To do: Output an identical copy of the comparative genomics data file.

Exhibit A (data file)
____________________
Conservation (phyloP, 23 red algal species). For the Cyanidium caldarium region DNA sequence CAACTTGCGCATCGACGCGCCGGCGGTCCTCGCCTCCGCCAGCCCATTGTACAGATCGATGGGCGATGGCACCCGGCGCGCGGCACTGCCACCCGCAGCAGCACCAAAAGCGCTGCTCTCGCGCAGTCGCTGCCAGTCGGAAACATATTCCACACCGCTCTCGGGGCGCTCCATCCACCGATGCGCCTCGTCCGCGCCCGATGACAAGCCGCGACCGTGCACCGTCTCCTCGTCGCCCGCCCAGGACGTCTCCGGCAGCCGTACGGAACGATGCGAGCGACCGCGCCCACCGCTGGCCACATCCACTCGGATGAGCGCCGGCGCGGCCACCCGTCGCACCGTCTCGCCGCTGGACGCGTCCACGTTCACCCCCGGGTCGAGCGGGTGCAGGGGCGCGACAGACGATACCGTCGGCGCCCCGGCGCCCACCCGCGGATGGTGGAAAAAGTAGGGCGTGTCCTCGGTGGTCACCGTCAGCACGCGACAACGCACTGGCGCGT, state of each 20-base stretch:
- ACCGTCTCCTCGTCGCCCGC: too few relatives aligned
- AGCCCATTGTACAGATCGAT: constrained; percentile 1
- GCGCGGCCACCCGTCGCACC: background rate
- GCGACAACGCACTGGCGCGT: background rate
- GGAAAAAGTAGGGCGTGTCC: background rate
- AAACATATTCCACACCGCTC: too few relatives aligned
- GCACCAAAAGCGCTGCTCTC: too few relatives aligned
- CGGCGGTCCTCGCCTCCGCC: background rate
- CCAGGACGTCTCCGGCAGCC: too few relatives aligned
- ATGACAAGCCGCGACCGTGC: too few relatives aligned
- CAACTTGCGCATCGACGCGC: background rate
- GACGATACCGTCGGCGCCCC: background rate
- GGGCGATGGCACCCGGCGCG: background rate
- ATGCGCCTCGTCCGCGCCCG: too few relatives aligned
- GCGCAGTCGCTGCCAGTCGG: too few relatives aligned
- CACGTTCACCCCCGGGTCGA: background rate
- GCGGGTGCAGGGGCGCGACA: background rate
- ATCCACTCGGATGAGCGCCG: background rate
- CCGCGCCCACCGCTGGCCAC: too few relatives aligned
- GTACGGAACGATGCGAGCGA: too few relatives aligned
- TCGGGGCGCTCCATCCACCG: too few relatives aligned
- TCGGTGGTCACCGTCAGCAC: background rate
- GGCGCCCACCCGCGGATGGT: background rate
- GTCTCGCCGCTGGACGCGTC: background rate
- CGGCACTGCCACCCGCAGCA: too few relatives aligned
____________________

Conservation (phyloP, 23 red algal species). For the Cyanidium caldarium region DNA sequence CAACTTGCGCATCGACGCGCCGGCGGTCCTCGCCTCCGCCAGCCCATTGTACAGATCGATGGGCGATGGCACCCGGCGCGCGGCACTGCCACCCGCAGCAGCACCAAAAGCGCTGCTCTCGCGCAGTCGCTGCCAGTCGGAAACATATTCCACACCGCTCTCGGGGCGCTCCATCCACCGATGCGCCTCGTCCGCGCCCGATGACAAGCCGCGACCGTGCACCGTCTCCTCGTCGCCCGCCCAGGACGTCTCCGGCAGCCGTACGGAACGATGCGAGCGACCGCGCCCACCGCTGGCCACATCCACTCGGATGAGCGCCGGCGCGGCCACCCGTCGCACCGTCTCGCCGCTGGACGCGTCCACGTTCACCCCCGGGTCGAGCGGGTGCAGGGGCGCGACAGACGATACCGTCGGCGCCCCGGCGCCCACCCGCGGATGGTGGAAAAAGTAGGGCGTGTCCTCGGTGGTCACCGTCAGCACGCGACAACGCACTGGCGCGT, state of each 20-base stretch:
- ACCGTCTCCTCGTCGCCCGC: too few relatives aligned
- AGCCCATTGTACAGATCGAT: constrained; percentile 1
- GCGCGGCCACCCGTCGCACC: background rate
- GCGACAACGCACTGGCGCGT: background rate
- GGAAAAAGTAGGGCGTGTCC: background rate
- AAACATATTCCACACCGCTC: too few relatives aligned
- GCACCAAAAGCGCTGCTCTC: too few relatives aligned
- CGGCGGTCCTCGCCTCCGCC: background rate
- CCAGGACGTCTCCGGCAGCC: too few relatives aligned
- ATGACAAGCCGCGACCGTGC: too few relatives aligned
- CAACTTGCGCATCGACGCGC: background rate
- GACGATACCGTCGGCGCCCC: background rate
- GGGCGATGGCACCCGGCGCG: background rate
- ATGCGCCTCGTCCGCGCCCG: too few relatives aligned
- GCGCAGTCGCTGCCAGTCGG: too few relatives aligned
- CACGTTCACCCCCGGGTCGA: background rate
- GCGGGTGCAGGGGCGCGACA: background rate
- ATCCACTCGGATGAGCGCCG: background rate
- CCGCGCCCACCGCTGGCCAC: too few relatives aligned
- GTACGGAACGATGCGAGCGA: too few relatives aligned
- TCGGGGCGCTCCATCCACCG: too few relatives aligned
- TCGGTGGTCACCGTCAGCAC: background rate
- GGCGCCCACCCGCGGATGGT: background rate
- GTCTCGCCGCTGGACGCGTC: background rate
- CGGCACTGCCACCCGCAGCA: too few relatives aligned